By Anna Merlan
By Lee Escobedo
By Alice Laussade
By Scott Reitz
By Claire Lawton
By Kiernan Maletsky
By Anna Merlan
As Daniel Lanois' quietly atmospheric score settles in, we find the childlike, semiretarded Karl Childers, played by writer-director Thornton, rigidly perched at the window of an asylum for the criminally insane somewhere in Arkansas, wearing a face that looks at first like a child's imitation of the mentally retarded: heavy underbite, weird half-smile, burrowing eyes. Karl stares straight ahead, paying no heed to a chatty fellow inmate (J.T. Walsh) who enjoys talking about his sex crimes. It's difficult to determine who's creepier.
In the meantime, two high school girls are preparing to interview Karl, who is scheduled for release after 25 years. The administrator hesitantly preps the girls (and, of course, the audience), so by the time Karl sits down for the interview, we don't know whether to expect alienating horror or just pure unease. Then, in a thick backwater growl that, like his expression, initially comes across as hideous mimicry, Karl recounts matter-of-factly how he killed his mother and her lover with the weapon of the movie's title (a sharp-edged instrument used to cut weeds). In the eyes of a young Karl, his mother was committing an unpardonable sin, so his fateful action was the ironic result of his parents' religiously fanatical, abusive upbringing: In their eyes, Karl was a punishment from God. Thornton delivers Karl's stark history in one long, uninterrupted, darkly lit take; what's mesmerizing about it is how the character's strange, deep voice actually warms us to Karl, despite the unpleasantness of the incident. It's as if time and solitude have filled his gravelly voice with honest, numbing regret.
As the prologue ends and Karl is practically pushed out the door of the asylum, Lanois' buzzing mood music becomes plaintive piano, and we see Karl wandering around, a free man. We're fearful what this incarcerated killer's impact will be on the community, but it soon becomes apparent that it's Karl who is uncomfortable rejoining society, and at the end of his first free day, he returns to the asylum because it's the place he knows best. It's home.
Eventually Karl is set up with employment at a local fix-it shop (he's good with small motors, maybe because they sound like his speech), and a chance meeting with a friendly, curious boy named Frank (Lucas Black) leads to Karl's being taken in by Frank and his single mother, Linda (Natalie Canerday). Before long, Karl is part of a family again, and through that seemingly impenetrable gaze and sparse, monotone delivery we can sense in him a certain tranquility, especially when he's around Frank, who treats him like a little brother or faithful pet.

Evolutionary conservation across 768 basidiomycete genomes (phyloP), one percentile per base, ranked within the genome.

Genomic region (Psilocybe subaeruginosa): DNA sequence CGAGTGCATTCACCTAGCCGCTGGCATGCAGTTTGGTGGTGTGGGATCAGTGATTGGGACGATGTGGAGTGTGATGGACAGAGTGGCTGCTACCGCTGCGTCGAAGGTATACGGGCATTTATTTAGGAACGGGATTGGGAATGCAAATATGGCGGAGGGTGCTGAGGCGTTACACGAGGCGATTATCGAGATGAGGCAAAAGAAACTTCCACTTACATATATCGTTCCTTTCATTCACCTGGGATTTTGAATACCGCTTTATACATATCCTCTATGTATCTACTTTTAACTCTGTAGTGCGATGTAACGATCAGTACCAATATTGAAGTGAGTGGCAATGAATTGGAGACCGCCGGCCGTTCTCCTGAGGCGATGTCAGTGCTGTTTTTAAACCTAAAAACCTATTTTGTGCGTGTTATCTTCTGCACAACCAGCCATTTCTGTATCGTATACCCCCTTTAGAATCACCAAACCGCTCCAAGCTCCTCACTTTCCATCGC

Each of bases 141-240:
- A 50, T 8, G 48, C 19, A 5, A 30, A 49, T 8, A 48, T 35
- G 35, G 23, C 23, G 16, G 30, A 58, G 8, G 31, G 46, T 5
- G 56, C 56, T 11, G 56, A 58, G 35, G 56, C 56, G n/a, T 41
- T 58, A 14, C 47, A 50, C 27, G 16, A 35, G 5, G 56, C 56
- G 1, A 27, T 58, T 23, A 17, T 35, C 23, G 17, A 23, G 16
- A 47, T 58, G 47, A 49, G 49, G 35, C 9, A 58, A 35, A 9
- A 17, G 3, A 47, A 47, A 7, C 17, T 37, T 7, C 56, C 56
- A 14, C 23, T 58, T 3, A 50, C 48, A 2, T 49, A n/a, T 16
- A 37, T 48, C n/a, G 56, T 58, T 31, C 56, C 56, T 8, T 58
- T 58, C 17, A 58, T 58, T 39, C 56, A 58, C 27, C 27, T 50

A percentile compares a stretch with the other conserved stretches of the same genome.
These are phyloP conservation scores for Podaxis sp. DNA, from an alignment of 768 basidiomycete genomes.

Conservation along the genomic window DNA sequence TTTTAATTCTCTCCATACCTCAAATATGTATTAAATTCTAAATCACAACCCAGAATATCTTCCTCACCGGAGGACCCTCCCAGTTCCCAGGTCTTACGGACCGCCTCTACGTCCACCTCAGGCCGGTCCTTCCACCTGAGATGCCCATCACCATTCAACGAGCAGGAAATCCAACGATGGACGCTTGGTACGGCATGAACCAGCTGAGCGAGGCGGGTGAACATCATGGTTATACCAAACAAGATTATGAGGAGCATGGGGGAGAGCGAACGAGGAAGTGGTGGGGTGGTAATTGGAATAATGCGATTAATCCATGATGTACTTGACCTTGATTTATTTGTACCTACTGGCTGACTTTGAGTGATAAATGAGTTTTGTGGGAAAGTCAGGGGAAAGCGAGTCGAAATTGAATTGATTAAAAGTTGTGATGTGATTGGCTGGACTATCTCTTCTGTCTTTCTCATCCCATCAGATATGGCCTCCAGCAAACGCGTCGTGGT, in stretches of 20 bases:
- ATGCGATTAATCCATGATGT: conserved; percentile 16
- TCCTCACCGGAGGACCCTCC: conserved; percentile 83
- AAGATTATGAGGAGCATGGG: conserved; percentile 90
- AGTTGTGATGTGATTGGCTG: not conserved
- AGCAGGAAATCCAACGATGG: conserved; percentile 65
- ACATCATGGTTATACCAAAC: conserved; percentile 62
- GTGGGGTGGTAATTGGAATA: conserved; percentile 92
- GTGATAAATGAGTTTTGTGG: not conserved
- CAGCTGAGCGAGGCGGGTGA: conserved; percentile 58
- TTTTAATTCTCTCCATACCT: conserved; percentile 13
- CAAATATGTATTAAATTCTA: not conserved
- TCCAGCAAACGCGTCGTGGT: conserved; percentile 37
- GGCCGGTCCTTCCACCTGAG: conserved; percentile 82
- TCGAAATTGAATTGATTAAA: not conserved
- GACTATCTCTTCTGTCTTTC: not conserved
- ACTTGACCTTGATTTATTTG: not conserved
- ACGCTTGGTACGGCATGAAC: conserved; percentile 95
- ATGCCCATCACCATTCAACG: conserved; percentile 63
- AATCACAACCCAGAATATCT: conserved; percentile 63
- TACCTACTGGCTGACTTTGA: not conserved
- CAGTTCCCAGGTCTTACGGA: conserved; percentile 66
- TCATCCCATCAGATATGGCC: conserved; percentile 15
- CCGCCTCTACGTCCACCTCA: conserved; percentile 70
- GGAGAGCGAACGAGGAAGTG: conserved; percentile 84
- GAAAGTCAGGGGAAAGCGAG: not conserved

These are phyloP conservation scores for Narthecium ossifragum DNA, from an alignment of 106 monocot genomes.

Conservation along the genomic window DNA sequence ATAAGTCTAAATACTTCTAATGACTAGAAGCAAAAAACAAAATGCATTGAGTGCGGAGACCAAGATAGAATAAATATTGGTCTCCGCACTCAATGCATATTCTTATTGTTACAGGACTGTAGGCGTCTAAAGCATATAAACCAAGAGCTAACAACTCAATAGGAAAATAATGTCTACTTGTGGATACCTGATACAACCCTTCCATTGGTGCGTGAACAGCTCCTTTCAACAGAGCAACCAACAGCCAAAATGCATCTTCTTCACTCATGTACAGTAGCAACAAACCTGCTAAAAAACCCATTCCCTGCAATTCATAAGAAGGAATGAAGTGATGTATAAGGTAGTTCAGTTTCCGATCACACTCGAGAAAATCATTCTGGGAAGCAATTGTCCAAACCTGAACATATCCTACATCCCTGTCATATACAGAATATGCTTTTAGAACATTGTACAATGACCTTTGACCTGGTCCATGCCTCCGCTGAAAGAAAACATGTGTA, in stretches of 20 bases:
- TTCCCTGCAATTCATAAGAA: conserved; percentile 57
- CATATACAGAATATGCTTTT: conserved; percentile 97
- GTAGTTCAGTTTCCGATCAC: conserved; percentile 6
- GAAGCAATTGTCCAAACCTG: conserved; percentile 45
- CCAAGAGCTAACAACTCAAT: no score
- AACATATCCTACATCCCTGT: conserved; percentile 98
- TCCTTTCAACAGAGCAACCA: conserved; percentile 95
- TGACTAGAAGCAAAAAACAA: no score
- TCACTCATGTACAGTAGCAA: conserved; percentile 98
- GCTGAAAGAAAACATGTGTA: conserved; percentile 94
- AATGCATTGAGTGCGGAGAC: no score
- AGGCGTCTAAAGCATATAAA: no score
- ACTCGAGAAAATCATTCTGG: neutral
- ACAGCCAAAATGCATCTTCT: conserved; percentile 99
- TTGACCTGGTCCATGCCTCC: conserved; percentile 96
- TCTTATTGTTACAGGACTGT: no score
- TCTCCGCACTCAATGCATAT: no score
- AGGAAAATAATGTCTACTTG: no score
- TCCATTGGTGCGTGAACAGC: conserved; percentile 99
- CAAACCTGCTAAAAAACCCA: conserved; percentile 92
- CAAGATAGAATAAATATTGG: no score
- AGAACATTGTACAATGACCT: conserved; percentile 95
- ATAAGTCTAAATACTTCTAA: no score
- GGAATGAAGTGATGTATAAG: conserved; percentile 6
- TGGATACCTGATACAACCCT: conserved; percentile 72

The trouble is, Karl doesn't realize he's vying for a role that has two other contenders, and the ring is starting to get crowded. First, there's Linda's boyfriend, Doyle (Dwight Yoakam), an intolerant, quick-tempered layabout who, when not spouting off after a booze-ridden tear, can sweet-talk Linda until she simply ignores his clear distaste for her son. Then there's Linda's boss and best friend at work, Vaughan (John Ritter), a gay man who is so concerned for Linda's and Frank's well-being that he takes Karl to lunch (a great deadpan scene) to make sure Karl is, well, all right, having come from an asylum and all. Karl just sits expressionless, as he often does, every once in a while letting off a polite non sequitur in that guttural drone, usually about how he likes biscuits or French-fried "taters."
One thing becomes certain, though, over the course of the movie: What Karl sees in Doyle, he doesn't like, and he may have to do something about it. While the battle over this lower-middle-class family had already been actively engaged before Karl's appearance, Karl's calm yet firm presence and obvious affinity for Frank cause everyone to rethink their motives, their actions, and their lives. In true melodramatic form, Sling Blade wends its way toward inevitable tragedy, but not before it has fully fleshed out a searing, darkly humorous, and achingly thoughtful story of reckoning and human charity.
Thornton, who co-wrote (with sometime collaborator Tom Epperson) two of recent memory's finer Southern-tinged dramas, One False Move and A Family Thing, has an incredible ear for the way blue-collar characters communicate, particularly in confrontational or uncomfortable situations. His dialogue is easygoing and colorful without being archly cornpone or cartoonish--it's the poetry of drawl (too often it feels as though Hollywood's view of Southern characters is that everybody talks like a wacky sheriff). As a writer, Thornton likes to put different eccentrics together to see what happens, but he never strains believability. A kind yet naive single mother, a lonely son, an abusive boyfriend, a semicloseted gay man, and a quiet, mysterious killer sound like a convenient package for fireworks, yet Thornton pulls off this unwieldy domestic theater as if it were the most natural setup and lets his movie build with a brooding mixture of hope and dread.
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